You Can't Give What You Don't Have: A Community of Care Among Special Education Supervisors
Purpose: The caring professions, including those working in the field of special education, are at increased risk of compassion fatigue and burnout. As they take care of vulnerable students and adult providers, it is critical that they take care of themselves and that their organizations do the same. Limited research explores the practices of self-care and care of others in rural school districts or communities. The participatory action research (PAR) study engaged a group of six co-practitioner researchers, all special education supervisors, as they examined how they could improve their leadership practices and self-awareness to cultivate safe, supportive, and collaborative environments for themselves and others. Research Methods: Participatory action research methodology included three iterative cycles of inquiry in which we, as co-practitioner researchers, collected and analyzed these data: written correspondences, surveys, meeting minutes, agendas, artifacts, and group member checks. Data were coded using the existing frameworks for community of practice (Lave & Wenger, 1998) and the Guiding Principles of Trauma-Informed Care (SAMHSA, 2014) as well as open codes that emerged from the evidence (Saldan̋a, 2016). Findings: Three key claims emerged: (1) trauma-informed guiding principles foster a community of care; (2) emotional safety is cultivated among a team where community and connections are valued, and colleagues and the leadership provide support and encouragement; and (3) consistency and predictability on the part of a supervisor support emotional safety and increase mutual engagement. Implications: Potentially, the PAR project provides a way forward for many school districts. Focusing on trauma-informed guiding principles of safety, trustworthiness, voice and choice, empowerment, and collaboration helped to create spaces for leaders to be reflective and understand themselves as they lead others. Equipping leaders with the skills to ask the right questions, create safe spaces for dialogue, and promote equitable practices is essential to promoting connectedness in organizational settings and schools. Schools can support key front line staff by attending to policies and practices that support continuing reflection and learning. Finally, those in organizations can use the PAR methods with staff to interrogate their practices and better engage as collaborative teams of adults who care for themselves and others.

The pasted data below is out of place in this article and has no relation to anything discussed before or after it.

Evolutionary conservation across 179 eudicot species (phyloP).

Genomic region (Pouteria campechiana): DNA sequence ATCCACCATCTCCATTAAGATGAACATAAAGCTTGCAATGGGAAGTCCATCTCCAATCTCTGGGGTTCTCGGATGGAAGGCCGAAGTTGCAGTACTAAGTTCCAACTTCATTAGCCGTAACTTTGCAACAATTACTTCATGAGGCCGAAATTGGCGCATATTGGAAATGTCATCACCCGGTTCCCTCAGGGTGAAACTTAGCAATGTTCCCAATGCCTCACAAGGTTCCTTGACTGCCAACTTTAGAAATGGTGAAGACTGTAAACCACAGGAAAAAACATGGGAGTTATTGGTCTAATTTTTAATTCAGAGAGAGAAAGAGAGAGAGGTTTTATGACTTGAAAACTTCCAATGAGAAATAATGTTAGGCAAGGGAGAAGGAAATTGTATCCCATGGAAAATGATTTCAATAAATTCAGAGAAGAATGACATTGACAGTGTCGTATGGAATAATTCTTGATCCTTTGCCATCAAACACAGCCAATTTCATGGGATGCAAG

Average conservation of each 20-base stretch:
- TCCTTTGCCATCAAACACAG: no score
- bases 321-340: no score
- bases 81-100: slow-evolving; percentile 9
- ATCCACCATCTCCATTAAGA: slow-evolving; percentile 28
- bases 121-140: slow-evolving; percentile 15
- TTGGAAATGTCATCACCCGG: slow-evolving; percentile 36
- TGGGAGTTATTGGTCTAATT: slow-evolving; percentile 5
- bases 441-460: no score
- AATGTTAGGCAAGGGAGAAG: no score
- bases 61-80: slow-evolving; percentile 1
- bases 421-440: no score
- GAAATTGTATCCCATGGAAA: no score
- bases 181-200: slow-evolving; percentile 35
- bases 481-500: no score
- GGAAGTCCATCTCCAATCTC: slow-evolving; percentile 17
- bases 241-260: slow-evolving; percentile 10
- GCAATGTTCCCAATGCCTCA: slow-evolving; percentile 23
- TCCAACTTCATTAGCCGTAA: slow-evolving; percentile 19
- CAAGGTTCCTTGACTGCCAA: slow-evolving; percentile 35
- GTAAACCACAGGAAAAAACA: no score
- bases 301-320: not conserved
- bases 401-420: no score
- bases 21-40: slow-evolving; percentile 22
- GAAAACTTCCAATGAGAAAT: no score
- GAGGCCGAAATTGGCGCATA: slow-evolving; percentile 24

LaFeldt, Jodi. (April 2019). You Can't Give What You Don't Have: A Community of Care Among Special Education Supervisors (Doctoral Dissertation, East Carolina University). Retrieved from the Scholarship. (http://hdl.handle.net/10342/7185.)
LaFeldt, Jodi. You Can't Give What You Don't Have: A Community of Care Among Special Education Supervisors. Doctoral Dissertation. East Carolina University, April 2019. The Scholarship. http://hdl.handle.net/10342/7185. October 14, 2019.
LaFeldt, Jodi, “You Can't Give What You Don't Have: A Community of Care Among Special Education Supervisors” (Doctoral Dissertation., East Carolina University, April 2019).
LaFeldt, Jodi. You Can't Give What You Don't Have: A Community of Care Among Special Education Supervisors [Doctoral Dissertation]. Greenville, NC: East Carolina University; April 2019.
East Carolina University